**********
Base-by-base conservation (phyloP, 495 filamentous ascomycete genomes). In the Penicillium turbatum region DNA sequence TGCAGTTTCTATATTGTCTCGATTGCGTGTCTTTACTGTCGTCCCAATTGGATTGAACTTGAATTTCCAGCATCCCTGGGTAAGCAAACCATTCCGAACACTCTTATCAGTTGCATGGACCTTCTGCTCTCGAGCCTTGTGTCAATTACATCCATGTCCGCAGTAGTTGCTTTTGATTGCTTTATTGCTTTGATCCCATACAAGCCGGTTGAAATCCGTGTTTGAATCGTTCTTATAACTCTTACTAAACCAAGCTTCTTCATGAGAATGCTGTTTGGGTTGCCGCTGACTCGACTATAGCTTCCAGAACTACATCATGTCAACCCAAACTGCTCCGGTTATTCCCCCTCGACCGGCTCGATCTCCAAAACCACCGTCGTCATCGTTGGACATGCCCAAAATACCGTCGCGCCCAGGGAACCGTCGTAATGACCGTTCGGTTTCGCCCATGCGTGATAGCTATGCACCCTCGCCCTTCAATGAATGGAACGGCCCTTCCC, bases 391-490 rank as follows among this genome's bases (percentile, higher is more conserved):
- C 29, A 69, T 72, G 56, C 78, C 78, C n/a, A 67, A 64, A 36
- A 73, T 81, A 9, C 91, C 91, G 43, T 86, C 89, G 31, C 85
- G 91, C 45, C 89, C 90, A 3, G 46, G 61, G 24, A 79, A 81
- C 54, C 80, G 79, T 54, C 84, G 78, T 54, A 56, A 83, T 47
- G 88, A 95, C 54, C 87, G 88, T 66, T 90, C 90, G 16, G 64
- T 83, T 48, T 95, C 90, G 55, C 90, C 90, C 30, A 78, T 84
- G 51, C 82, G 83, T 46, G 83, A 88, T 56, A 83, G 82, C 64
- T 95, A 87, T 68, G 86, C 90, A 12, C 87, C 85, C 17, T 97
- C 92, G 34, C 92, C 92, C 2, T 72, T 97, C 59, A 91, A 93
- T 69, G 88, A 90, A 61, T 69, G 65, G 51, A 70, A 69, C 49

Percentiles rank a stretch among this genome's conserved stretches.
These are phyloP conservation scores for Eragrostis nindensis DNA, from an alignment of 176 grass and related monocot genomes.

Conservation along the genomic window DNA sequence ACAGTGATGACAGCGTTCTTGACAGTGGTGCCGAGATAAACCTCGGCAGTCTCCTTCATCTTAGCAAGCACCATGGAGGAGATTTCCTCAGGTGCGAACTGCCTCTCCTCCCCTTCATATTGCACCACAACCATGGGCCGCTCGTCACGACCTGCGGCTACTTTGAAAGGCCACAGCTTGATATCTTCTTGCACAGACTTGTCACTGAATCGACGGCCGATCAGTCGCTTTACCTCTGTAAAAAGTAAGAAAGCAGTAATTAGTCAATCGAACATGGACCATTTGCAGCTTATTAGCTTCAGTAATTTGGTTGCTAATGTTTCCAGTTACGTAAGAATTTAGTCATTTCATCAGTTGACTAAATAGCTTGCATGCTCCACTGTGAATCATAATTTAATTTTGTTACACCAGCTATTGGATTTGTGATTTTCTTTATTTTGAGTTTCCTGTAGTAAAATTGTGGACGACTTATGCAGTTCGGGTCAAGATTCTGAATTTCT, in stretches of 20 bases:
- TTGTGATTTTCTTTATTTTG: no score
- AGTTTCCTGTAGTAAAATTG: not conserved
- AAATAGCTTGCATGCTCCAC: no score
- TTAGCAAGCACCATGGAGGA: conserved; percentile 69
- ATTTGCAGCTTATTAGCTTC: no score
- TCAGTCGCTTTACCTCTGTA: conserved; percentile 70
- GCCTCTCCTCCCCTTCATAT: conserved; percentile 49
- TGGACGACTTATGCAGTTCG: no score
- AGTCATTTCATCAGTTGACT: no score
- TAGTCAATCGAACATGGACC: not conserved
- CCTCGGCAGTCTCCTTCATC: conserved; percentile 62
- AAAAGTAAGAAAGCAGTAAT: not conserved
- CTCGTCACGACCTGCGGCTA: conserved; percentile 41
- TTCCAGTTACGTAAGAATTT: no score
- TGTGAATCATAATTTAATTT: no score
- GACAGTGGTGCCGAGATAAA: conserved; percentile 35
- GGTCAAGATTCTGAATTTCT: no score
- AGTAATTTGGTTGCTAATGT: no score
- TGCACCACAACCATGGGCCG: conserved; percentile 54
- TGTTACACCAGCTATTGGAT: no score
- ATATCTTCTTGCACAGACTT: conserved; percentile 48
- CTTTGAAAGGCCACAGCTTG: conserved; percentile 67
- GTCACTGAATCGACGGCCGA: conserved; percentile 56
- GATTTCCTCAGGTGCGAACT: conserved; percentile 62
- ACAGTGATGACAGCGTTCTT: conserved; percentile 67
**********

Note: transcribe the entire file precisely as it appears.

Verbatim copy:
Base-by-base conservation (phyloP, 495 filamentous ascomycete genomes). In the Penicillium turbatum region DNA sequence TGCAGTTTCTATATTGTCTCGATTGCGTGTCTTTACTGTCGTCCCAATTGGATTGAACTTGAATTTCCAGCATCCCTGGGTAAGCAAACCATTCCGAACACTCTTATCAGTTGCATGGACCTTCTGCTCTCGAGCCTTGTGTCAATTACATCCATGTCCGCAGTAGTTGCTTTTGATTGCTTTATTGCTTTGATCCCATACAAGCCGGTTGAAATCCGTGTTTGAATCGTTCTTATAACTCTTACTAAACCAAGCTTCTTCATGAGAATGCTGTTTGGGTTGCCGCTGACTCGACTATAGCTTCCAGAACTACATCATGTCAACCCAAACTGCTCCGGTTATTCCCCCTCGACCGGCTCGATCTCCAAAACCACCGTCGTCATCGTTGGACATGCCCAAAATACCGTCGCGCCCAGGGAACCGTCGTAATGACCGTTCGGTTTCGCCCATGCGTGATAGCTATGCACCCTCGCCCTTCAATGAATGGAACGGCCCTTCCC, bases 391-490 rank as follows among this genome's bases (percentile, higher is more conserved):
- C 29, A 69, T 72, G 56, C 78, C 78, C n/a, A 67, A 64, A 36
- A 73, T 81, A 9, C 91, C 91, G 43, T 86, C 89, G 31, C 85
- G 91, C 45, C 89, C 90, A 3, G 46, G 61, G 24, A 79, A 81
- C 54, C 80, G 79, T 54, C 84, G 78, T 54, A 56, A 83, T 47
- G 88, A 95, C 54, C 87, G 88, T 66, T 90, C 90, G 16, G 64
- T 83, T 48, T 95, C 90, G 55, C 90, C 90, C 30, A 78, T 84
- G 51, C 82, G 83, T 46, G 83, A 88, T 56, A 83, G 82, C 64
- T 95, A 87, T 68, G 86, C 90, A 12, C 87, C 85, C 17, T 97
- C 92, G 34, C 92, C 92, C 2, T 72, T 97, C 59, A 91, A 93
- T 69, G 88, A 90, A 61, T 69, G 65, G 51, A 70, A 69, C 49

Percentiles rank a stretch among this genome's conserved stretches.
These are phyloP conservation scores for Eragrostis nindensis DNA, from an alignment of 176 grass and related monocot genomes.

Conservation along the genomic window DNA sequence ACAGTGATGACAGCGTTCTTGACAGTGGTGCCGAGATAAACCTCGGCAGTCTCCTTCATCTTAGCAAGCACCATGGAGGAGATTTCCTCAGGTGCGAACTGCCTCTCCTCCCCTTCATATTGCACCACAACCATGGGCCGCTCGTCACGACCTGCGGCTACTTTGAAAGGCCACAGCTTGATATCTTCTTGCACAGACTTGTCACTGAATCGACGGCCGATCAGTCGCTTTACCTCTGTAAAAAGTAAGAAAGCAGTAATTAGTCAATCGAACATGGACCATTTGCAGCTTATTAGCTTCAGTAATTTGGTTGCTAATGTTTCCAGTTACGTAAGAATTTAGTCATTTCATCAGTTGACTAAATAGCTTGCATGCTCCACTGTGAATCATAATTTAATTTTGTTACACCAGCTATTGGATTTGTGATTTTCTTTATTTTGAGTTTCCTGTAGTAAAATTGTGGACGACTTATGCAGTTCGGGTCAAGATTCTGAATTTCT, in stretches of 20 bases:
- TTGTGATTTTCTTTATTTTG: no score
- AGTTTCCTGTAGTAAAATTG: not conserved
- AAATAGCTTGCATGCTCCAC: no score
- TTAGCAAGCACCATGGAGGA: conserved; percentile 69
- ATTTGCAGCTTATTAGCTTC: no score
- TCAGTCGCTTTACCTCTGTA: conserved; percentile 70
- GCCTCTCCTCCCCTTCATAT: conserved; percentile 49
- TGGACGACTTATGCAGTTCG: no score
- AGTCATTTCATCAGTTGACT: no score
- TAGTCAATCGAACATGGACC: not conserved
- CCTCGGCAGTCTCCTTCATC: conserved; percentile 62
- AAAAGTAAGAAAGCAGTAAT: not conserved
- CTCGTCACGACCTGCGGCTA: conserved; percentile 41
- TTCCAGTTACGTAAGAATTT: no score
- TGTGAATCATAATTTAATTT: no score
- GACAGTGGTGCCGAGATAAA: conserved; percentile 35
- GGTCAAGATTCTGAATTTCT: no score
- AGTAATTTGGTTGCTAATGT: no score
- TGCACCACAACCATGGGCCG: conserved; percentile 54
- TGTTACACCAGCTATTGGAT: no score
- ATATCTTCTTGCACAGACTT: conserved; percentile 48
- CTTTGAAAGGCCACAGCTTG: conserved; percentile 67
- GTCACTGAATCGACGGCCGA: conserved; percentile 56
- GATTTCCTCAGGTGCGAACT: conserved; percentile 62
- ACAGTGATGACAGCGTTCTT: conserved; percentile 67